ROME -- Major League Baseball hopes to have two teams trade hot dogs and apple pie for pasta and gelato.
MLB is exploring the possibility of sending a pair of clubs to Italy for a few spring training games next year or in 2012.
International Baseball Federation president Riccardo Fraccari told The Associated Press on Wednesday that MLB officials recently scouted several locations: Nettuno, near Rome; Parma; and Palermo and Messina in Sicily.
"In Sicily, the weather would be better," Fraccari said. "It's still winter in Parma in March."
Paul Archey, MLB's senior vice president of international business operations, said the league will try to arrange the trip for next year but is running out of time.
"We would like to play spring training games in Italy at some point, whether that's 2011 or 2012 or 2014," Archey said by phone from New York.
MLB would like to hold regular-seasons games in several different European countries at some point, but weather restrictions for March make Italy the most appealing choice for spring training.
"What you don't want to do is take a major league team out of spring training and put them in either a cold or a wet environment where you might not even be able to play the games," Archey said. "So you need to make sure you're in a place in March that can accommodate baseball."
Spring training games have already been played in the Dominican Republic, Mexico, Venezuela and Taiwan.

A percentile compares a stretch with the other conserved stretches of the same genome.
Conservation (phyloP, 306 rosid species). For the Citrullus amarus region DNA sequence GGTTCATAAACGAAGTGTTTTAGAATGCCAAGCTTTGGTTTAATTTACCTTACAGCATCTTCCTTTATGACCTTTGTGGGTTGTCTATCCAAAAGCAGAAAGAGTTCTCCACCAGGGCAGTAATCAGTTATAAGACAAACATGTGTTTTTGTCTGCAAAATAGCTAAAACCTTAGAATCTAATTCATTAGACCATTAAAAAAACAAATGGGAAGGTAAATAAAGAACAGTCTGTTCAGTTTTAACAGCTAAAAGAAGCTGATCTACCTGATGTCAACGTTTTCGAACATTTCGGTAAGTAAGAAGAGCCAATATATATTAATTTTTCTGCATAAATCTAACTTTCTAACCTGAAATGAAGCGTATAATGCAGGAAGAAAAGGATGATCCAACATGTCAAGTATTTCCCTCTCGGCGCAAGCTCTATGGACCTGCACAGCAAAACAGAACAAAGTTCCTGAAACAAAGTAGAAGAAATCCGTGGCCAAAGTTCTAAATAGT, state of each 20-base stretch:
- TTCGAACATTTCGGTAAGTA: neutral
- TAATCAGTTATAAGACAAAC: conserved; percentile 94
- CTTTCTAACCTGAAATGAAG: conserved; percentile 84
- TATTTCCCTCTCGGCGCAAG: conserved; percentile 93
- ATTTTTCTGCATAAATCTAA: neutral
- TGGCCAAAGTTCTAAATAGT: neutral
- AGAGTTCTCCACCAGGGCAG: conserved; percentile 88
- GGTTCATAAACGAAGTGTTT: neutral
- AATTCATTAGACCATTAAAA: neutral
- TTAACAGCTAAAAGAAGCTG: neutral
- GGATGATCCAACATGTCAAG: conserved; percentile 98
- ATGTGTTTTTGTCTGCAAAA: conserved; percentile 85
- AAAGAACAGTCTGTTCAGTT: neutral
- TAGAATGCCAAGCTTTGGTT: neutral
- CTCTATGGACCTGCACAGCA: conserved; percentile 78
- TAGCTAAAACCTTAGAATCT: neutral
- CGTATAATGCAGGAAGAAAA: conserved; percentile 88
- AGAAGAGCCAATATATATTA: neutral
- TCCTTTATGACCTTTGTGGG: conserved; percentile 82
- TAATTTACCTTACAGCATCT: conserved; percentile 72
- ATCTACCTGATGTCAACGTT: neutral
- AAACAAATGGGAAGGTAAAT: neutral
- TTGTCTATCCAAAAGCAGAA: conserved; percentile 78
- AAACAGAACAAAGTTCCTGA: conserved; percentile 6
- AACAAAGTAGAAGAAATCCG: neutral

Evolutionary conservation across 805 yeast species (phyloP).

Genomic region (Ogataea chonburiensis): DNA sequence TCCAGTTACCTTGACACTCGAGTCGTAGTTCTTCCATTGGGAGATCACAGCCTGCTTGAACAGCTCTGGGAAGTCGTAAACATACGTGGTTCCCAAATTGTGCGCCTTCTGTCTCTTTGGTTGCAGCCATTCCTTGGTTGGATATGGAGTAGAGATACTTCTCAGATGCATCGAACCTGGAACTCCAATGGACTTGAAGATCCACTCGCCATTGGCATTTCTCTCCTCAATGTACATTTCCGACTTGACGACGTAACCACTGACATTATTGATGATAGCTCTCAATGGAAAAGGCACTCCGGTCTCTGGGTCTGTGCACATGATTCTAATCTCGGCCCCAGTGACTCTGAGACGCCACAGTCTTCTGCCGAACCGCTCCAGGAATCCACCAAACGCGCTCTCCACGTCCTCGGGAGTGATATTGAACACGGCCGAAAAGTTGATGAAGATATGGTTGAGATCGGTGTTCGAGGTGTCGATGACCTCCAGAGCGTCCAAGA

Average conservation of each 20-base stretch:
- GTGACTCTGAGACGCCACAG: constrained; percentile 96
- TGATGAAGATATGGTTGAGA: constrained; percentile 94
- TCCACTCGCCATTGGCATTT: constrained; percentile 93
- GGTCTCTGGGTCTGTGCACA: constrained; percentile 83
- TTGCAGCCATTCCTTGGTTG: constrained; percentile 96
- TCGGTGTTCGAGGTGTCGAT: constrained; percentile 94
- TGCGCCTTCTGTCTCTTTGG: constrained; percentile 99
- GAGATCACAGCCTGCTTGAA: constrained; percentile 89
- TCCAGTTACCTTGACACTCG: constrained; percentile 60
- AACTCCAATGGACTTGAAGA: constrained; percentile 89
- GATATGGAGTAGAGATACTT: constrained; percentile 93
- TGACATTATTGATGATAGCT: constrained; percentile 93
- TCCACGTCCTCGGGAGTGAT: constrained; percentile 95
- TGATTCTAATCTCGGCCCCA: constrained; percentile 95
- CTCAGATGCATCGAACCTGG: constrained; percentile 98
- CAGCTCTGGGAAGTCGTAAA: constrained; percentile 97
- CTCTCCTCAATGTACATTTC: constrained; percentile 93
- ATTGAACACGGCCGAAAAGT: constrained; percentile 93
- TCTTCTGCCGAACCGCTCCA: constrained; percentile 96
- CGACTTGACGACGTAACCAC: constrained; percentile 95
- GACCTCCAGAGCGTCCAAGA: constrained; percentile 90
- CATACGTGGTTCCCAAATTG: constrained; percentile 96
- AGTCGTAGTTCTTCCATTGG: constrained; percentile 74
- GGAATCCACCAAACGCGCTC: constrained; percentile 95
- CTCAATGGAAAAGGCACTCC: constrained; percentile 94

Gene Orza, chief operating officer of the Major League Baseball Players Association, said he wasn't sure about playing in Sicily but said the Rome area was a possibility. An agreement with the union would be necessary.
"We need to find places where both the facility and the community and the weather all make sense," Archey said. "There are a number of facilities in Italy that are of that spring training type."
The scouting delegation included World Baseball Classic director James Pearce, Clive Russell from MLB London and MLB's representative in Italy, Dan Bonanno.
"We have not discussed it with any players, obviously, so it's all in a preliminary stage, but, yes, we are interested in exploring spring training games in Italy," Orza said. "It would probably be toward the end of spring training and coming back and resuming spring training briefly and then going right into the regular season. It would only be a couple of days of games. It would not be an extended spring training. It would probably be split-squad. Again, we don't know exactly. We haven't really gotten to any of the details, just the feasibility."
MLB officials have been scouting sites in Italy for years with the hope of holding regular-season games but have been unable to find an adequate facility. Even finding a site for spring training games isn't easy.
"The question is fields and size of stadiums, etc., and obviously there are revenue issues associated with it," Orza said.
Meanwhile, Fraccari is working with MLB and professional leagues in Asia to create a commercial and marketing agreement with the international federation to boost baseball's chances of getting back into the Olympics.
Baseball was a full medal sport at the Olympics from 1992 to 2008 but has been dropped for 2012 and 2016.
"We've got to continue thinking about how we promote the sport," Fraccari said. "The important thing is that the international federation is represented by the big baseball countries and that includes the United States, Cuba and Japan. I want to present a global sport to the IOC."
Fraccari added that baseball and softball need to apply to the IOC together.
"That's the only solution," he said. "There's no way there's going to be two spots available."